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An erythristic Welsh polecat

Erythrism or erythrochroism refers to an unusual reddish pigmentation of an animal's hair, skin, feathers, or eggshells.[1]

Causes of erythrism include:

  • Genetic mutations which cause an absence of a normal pigment and/or excessive production of others[2]
  • Diet, as in bees feeding on "bright red corn syrup" used in maraschino cherry manufacturing.[3]

Erythrism in katydids has been occasionally observed. The coloring might be a camouflage that helps some members of the species survive on red plants.[4] There is also consensus that the erythristic mutation is actually a dominant trait among katydid species, albeit a disadvantageous one, due to the overwhelmingly green coloration of most foliage. Hence, most pink or otherwise vividly colored katydids do not survive to adulthood, and this observation explains their rarity.[5] Erythrism in leopards is rare, but one study[6] reported that two of twenty-eight leopards seen in camera traps in a South African nature reserve were erythristic, and the authors found records of five other "strawberry" leopards from the region.[7]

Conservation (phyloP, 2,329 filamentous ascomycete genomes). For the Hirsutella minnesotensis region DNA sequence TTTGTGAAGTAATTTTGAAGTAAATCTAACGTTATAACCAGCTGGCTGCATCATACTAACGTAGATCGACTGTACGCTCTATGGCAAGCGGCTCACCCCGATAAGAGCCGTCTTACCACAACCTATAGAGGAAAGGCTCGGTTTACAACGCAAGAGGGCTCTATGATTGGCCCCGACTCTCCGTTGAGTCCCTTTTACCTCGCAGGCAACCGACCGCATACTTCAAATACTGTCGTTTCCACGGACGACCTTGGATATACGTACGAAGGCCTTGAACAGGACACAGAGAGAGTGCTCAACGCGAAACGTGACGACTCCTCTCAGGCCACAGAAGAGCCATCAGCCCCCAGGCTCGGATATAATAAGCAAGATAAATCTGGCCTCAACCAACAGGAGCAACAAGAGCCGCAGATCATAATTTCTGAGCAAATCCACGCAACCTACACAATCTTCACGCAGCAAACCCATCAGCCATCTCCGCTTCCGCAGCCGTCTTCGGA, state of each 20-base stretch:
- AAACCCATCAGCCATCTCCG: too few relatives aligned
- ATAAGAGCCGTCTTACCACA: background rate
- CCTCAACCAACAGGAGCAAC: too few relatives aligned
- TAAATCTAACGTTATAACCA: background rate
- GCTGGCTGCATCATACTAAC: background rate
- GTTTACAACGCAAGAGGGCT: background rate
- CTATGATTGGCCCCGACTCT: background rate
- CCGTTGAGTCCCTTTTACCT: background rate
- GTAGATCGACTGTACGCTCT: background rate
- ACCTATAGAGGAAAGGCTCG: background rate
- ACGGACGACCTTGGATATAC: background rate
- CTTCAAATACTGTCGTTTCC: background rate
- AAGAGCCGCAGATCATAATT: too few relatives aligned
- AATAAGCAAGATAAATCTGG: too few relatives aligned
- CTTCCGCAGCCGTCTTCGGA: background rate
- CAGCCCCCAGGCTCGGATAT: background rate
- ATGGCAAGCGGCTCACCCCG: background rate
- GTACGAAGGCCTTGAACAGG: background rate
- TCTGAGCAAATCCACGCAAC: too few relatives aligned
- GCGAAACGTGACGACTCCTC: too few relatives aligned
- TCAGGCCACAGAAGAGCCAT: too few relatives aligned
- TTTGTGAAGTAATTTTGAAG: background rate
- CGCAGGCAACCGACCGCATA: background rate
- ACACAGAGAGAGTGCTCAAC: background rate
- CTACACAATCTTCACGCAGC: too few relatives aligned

See also


  1. ^ Dariusz Bukaciński and Monika Bukacińska (1997), "Production of Erythristic Eggs by the Black-Headed Gull in Poland", Wilson Bull., 109 (1), Wilson Ornithological Society: 177–182, JSTOR 4163790
  2. ^ Helen Hays and Kenneth C. Parkes (1993), "Erythristic Eggs in the Common Tern", J. Field Ornithol., 64 (3), Association of Field Ornithologists: 341–345, JSTOR 4513830
  3. ^ Schmidt, Sarah (December 1, 2010). "Helping Brooklyn's Red Stingers Get Off The Juice". onEarth. Archived from the original on December 24, 2010.
  4. ^ Gary Noel Ross (1 June 2003), "Pretty in pink", Natural History
  5. ^ Stone, Daniel (March 2013). Easier Being Green. National Geographic. p. 19.
  6. ^ Pirie, Tara J.; Thomas, Rebecca L.; Fellowes, Mark D. E. (2016-05-20). "Erythristic leopards Panthera pardus in South Africa". Bothalia. 46 (1): 5. doi:10.4102/abc.v46i1.2034. ISSN 2311-9284.
  7. ^ "Ultra-rare 'strawberry' leopards discovered in South Africa (Photos)". Earth Touch News Network. Retrieved 2020-02-29.
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